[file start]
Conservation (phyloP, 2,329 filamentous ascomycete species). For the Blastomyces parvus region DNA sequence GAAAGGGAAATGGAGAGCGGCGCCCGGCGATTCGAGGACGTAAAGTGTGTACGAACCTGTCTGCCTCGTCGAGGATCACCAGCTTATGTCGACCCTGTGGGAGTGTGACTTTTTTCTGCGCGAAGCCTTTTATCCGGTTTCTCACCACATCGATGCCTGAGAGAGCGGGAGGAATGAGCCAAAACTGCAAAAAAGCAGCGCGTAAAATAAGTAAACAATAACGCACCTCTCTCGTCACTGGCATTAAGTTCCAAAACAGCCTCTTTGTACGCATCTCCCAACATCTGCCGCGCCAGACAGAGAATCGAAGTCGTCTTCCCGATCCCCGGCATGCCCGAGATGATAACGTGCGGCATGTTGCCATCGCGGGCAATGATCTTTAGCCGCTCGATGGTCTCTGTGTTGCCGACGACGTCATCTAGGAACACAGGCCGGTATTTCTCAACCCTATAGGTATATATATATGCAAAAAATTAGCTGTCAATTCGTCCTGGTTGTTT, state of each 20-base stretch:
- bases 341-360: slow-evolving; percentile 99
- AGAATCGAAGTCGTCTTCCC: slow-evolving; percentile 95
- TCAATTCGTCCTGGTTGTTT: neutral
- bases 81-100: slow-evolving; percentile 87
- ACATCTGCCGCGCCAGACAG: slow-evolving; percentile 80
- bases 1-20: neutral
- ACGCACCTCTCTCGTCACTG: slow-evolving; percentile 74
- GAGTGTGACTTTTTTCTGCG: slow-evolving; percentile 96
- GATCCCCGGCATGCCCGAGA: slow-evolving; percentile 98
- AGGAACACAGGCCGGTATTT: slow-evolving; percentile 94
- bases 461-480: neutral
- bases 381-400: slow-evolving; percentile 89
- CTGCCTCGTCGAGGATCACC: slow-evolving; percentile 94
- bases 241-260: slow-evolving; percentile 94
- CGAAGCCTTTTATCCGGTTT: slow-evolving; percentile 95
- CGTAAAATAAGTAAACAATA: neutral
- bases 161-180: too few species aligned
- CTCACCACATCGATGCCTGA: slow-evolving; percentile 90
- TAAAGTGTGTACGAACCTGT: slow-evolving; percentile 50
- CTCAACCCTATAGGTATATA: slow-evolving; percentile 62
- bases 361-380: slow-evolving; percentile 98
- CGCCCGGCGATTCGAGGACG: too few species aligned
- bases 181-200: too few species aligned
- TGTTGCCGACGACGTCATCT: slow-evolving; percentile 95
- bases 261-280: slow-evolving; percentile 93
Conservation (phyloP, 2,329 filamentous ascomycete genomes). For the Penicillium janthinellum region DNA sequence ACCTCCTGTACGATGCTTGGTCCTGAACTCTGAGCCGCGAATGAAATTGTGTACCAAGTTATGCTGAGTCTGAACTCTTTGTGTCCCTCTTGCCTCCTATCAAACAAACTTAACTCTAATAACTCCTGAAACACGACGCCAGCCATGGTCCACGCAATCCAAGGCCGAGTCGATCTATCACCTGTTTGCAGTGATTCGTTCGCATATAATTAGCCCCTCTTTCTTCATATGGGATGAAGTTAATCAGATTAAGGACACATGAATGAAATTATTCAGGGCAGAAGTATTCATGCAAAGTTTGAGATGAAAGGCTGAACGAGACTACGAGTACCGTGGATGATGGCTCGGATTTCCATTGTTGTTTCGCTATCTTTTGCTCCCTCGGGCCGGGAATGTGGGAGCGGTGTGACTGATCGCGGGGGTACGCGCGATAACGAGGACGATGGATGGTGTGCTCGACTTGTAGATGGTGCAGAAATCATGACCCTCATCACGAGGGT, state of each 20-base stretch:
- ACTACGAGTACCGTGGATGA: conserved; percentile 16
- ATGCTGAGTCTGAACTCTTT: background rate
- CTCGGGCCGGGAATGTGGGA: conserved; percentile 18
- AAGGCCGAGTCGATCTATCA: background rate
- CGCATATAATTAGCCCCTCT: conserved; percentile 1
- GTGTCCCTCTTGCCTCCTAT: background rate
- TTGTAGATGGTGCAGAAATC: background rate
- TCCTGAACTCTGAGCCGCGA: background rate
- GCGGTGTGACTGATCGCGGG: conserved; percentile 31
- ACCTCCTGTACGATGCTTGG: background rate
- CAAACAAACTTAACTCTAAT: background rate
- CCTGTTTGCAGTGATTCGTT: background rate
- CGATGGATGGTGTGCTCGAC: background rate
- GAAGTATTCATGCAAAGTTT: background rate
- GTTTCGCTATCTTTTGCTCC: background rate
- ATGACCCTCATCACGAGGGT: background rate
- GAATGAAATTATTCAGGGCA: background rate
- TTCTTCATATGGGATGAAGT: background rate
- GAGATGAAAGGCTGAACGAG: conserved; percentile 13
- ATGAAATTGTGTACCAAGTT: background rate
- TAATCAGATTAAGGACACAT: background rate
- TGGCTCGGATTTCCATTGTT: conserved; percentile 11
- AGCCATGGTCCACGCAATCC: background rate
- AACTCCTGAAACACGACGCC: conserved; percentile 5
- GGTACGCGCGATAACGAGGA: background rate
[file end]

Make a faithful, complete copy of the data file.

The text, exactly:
Conservation (phyloP, 2,329 filamentous ascomycete species). For the Blastomyces parvus region DNA sequence GAAAGGGAAATGGAGAGCGGCGCCCGGCGATTCGAGGACGTAAAGTGTGTACGAACCTGTCTGCCTCGTCGAGGATCACCAGCTTATGTCGACCCTGTGGGAGTGTGACTTTTTTCTGCGCGAAGCCTTTTATCCGGTTTCTCACCACATCGATGCCTGAGAGAGCGGGAGGAATGAGCCAAAACTGCAAAAAAGCAGCGCGTAAAATAAGTAAACAATAACGCACCTCTCTCGTCACTGGCATTAAGTTCCAAAACAGCCTCTTTGTACGCATCTCCCAACATCTGCCGCGCCAGACAGAGAATCGAAGTCGTCTTCCCGATCCCCGGCATGCCCGAGATGATAACGTGCGGCATGTTGCCATCGCGGGCAATGATCTTTAGCCGCTCGATGGTCTCTGTGTTGCCGACGACGTCATCTAGGAACACAGGCCGGTATTTCTCAACCCTATAGGTATATATATATGCAAAAAATTAGCTGTCAATTCGTCCTGGTTGTTT, state of each 20-base stretch:
- bases 341-360: slow-evolving; percentile 99
- AGAATCGAAGTCGTCTTCCC: slow-evolving; percentile 95
- TCAATTCGTCCTGGTTGTTT: neutral
- bases 81-100: slow-evolving; percentile 87
- ACATCTGCCGCGCCAGACAG: slow-evolving; percentile 80
- bases 1-20: neutral
- ACGCACCTCTCTCGTCACTG: slow-evolving; percentile 74
- GAGTGTGACTTTTTTCTGCG: slow-evolving; percentile 96
- GATCCCCGGCATGCCCGAGA: slow-evolving; percentile 98
- AGGAACACAGGCCGGTATTT: slow-evolving; percentile 94
- bases 461-480: neutral
- bases 381-400: slow-evolving; percentile 89
- CTGCCTCGTCGAGGATCACC: slow-evolving; percentile 94
- bases 241-260: slow-evolving; percentile 94
- CGAAGCCTTTTATCCGGTTT: slow-evolving; percentile 95
- CGTAAAATAAGTAAACAATA: neutral
- bases 161-180: too few species aligned
- CTCACCACATCGATGCCTGA: slow-evolving; percentile 90
- TAAAGTGTGTACGAACCTGT: slow-evolving; percentile 50
- CTCAACCCTATAGGTATATA: slow-evolving; percentile 62
- bases 361-380: slow-evolving; percentile 98
- CGCCCGGCGATTCGAGGACG: too few species aligned
- bases 181-200: too few species aligned
- TGTTGCCGACGACGTCATCT: slow-evolving; percentile 95
- bases 261-280: slow-evolving; percentile 93
Conservation (phyloP, 2,329 filamentous ascomycete genomes). For the Penicillium janthinellum region DNA sequence ACCTCCTGTACGATGCTTGGTCCTGAACTCTGAGCCGCGAATGAAATTGTGTACCAAGTTATGCTGAGTCTGAACTCTTTGTGTCCCTCTTGCCTCCTATCAAACAAACTTAACTCTAATAACTCCTGAAACACGACGCCAGCCATGGTCCACGCAATCCAAGGCCGAGTCGATCTATCACCTGTTTGCAGTGATTCGTTCGCATATAATTAGCCCCTCTTTCTTCATATGGGATGAAGTTAATCAGATTAAGGACACATGAATGAAATTATTCAGGGCAGAAGTATTCATGCAAAGTTTGAGATGAAAGGCTGAACGAGACTACGAGTACCGTGGATGATGGCTCGGATTTCCATTGTTGTTTCGCTATCTTTTGCTCCCTCGGGCCGGGAATGTGGGAGCGGTGTGACTGATCGCGGGGGTACGCGCGATAACGAGGACGATGGATGGTGTGCTCGACTTGTAGATGGTGCAGAAATCATGACCCTCATCACGAGGGT, state of each 20-base stretch:
- ACTACGAGTACCGTGGATGA: conserved; percentile 16
- ATGCTGAGTCTGAACTCTTT: background rate
- CTCGGGCCGGGAATGTGGGA: conserved; percentile 18
- AAGGCCGAGTCGATCTATCA: background rate
- CGCATATAATTAGCCCCTCT: conserved; percentile 1
- GTGTCCCTCTTGCCTCCTAT: background rate
- TTGTAGATGGTGCAGAAATC: background rate
- TCCTGAACTCTGAGCCGCGA: background rate
- GCGGTGTGACTGATCGCGGG: conserved; percentile 31
- ACCTCCTGTACGATGCTTGG: background rate
- CAAACAAACTTAACTCTAAT: background rate
- CCTGTTTGCAGTGATTCGTT: background rate
- CGATGGATGGTGTGCTCGAC: background rate
- GAAGTATTCATGCAAAGTTT: background rate
- GTTTCGCTATCTTTTGCTCC: background rate
- ATGACCCTCATCACGAGGGT: background rate
- GAATGAAATTATTCAGGGCA: background rate
- TTCTTCATATGGGATGAAGT: background rate
- GAGATGAAAGGCTGAACGAG: conserved; percentile 13
- ATGAAATTGTGTACCAAGTT: background rate
- TAATCAGATTAAGGACACAT: background rate
- TGGCTCGGATTTCCATTGTT: conserved; percentile 11
- AGCCATGGTCCACGCAATCC: background rate
- AACTCCTGAAACACGACGCC: conserved; percentile 5
- GGTACGCGCGATAACGAGGA: background rate